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Topic: A maximization problem
Replies: 2   Last Post: Jun 8, 2000 12:42 PM

 Messages: [ Previous | Next ]
 eppstein@euclid.ics.uci.edu Posts: 128 Registered: 12/8/04
Re: A maximization problem
Posted: Jun 8, 2000 1:52 AM

ptyagi@my-deja.com writes:
> given N vectors (a_i,b_i,c_i), where a_i,b_i,c_i are non negative
> real numbers. Also, \sum_N b_i <=1. Find the subset S of vectors
> which maximize the expression,
>
> \sum_S a_i - \sum_S c_i
> -------------
> 1 - \sum_S b_i

It may be easier to ask for a fractional relaxation,
i.e. a choice of values 0<=p_i<=1 maximizing
sum(p_i a_i)/(1-sum(p_i b_i)) - sum(p_i c_i)

Your actual problem is the restriction that p_i should be in {0,1}.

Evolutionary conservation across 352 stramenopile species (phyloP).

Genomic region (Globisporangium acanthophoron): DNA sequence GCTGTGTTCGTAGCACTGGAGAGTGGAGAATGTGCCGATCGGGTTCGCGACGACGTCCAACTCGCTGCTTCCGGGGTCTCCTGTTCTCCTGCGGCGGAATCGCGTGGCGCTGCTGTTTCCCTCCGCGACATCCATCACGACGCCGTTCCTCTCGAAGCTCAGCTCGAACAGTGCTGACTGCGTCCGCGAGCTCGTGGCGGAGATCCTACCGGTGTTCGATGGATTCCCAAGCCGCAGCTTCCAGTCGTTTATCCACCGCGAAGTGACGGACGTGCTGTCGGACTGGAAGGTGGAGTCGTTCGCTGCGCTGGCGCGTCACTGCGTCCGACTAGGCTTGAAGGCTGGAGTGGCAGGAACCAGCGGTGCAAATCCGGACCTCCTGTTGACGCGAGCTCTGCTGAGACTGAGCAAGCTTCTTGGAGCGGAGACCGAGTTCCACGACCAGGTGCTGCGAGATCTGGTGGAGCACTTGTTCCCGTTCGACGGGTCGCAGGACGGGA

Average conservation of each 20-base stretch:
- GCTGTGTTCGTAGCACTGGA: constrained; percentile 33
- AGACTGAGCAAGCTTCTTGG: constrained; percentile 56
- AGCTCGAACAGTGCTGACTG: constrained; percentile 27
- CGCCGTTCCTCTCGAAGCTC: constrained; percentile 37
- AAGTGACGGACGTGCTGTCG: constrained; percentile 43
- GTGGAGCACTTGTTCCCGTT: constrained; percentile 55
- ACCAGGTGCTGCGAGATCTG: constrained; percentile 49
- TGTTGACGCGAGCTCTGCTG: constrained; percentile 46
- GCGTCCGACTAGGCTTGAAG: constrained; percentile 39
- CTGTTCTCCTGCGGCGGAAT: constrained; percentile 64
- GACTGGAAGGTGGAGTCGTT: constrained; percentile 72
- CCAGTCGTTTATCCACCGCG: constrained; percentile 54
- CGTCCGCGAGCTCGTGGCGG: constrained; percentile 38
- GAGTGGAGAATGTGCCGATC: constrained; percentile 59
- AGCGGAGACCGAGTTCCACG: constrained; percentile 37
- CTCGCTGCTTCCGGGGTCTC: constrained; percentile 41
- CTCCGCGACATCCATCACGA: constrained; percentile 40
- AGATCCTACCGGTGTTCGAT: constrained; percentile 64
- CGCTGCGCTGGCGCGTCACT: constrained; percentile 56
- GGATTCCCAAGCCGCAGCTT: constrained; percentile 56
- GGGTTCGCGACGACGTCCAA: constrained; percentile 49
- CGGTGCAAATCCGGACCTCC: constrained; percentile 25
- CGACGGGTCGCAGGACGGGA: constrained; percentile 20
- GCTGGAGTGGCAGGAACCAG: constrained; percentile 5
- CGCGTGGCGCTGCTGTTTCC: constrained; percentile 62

For the fractional problem, if you know the value of
lambda=(1-sum(p_i b_i)),
you can find the optimal assignment with a simple greedy algorithm: just
repeatedly choose the i maximizing (ai/lambda - ci)/bi and set pi as
large as possible until the sum of the pi's chosen so far equals lambda.
Essentially, this is a kind of fractional knapsack problem.

You could then likely find the optimal lambda by various techniques
e.g. binary search, Newton iteration, parametric search, etc. For a
more detailed description of similar algorithms for a different
fractional maximization problem, see my paper "Choosing subsets with
maximum weighted average",
http://www.ics.uci.edu/~eppstein/pubs/p-maxwtavg.html

Is the fractional solution ever different from the 0-1 solution you
really want? I'm too tired right now to think about it clearly enough.
If so, you're done. If not, the problem starts looking more like a 0-1
knapsack problem and could even be NP-complete.
--
David Eppstein UC Irvine Dept. of Information & Computer Science
eppstein@ics.uci.edu http://www.ics.uci.edu/~eppstein/

Date Subject Author
6/6/00 ptyagi@my-deja.com
6/8/00 eppstein@euclid.ics.uci.edu
6/8/00 Hugo van der Sanden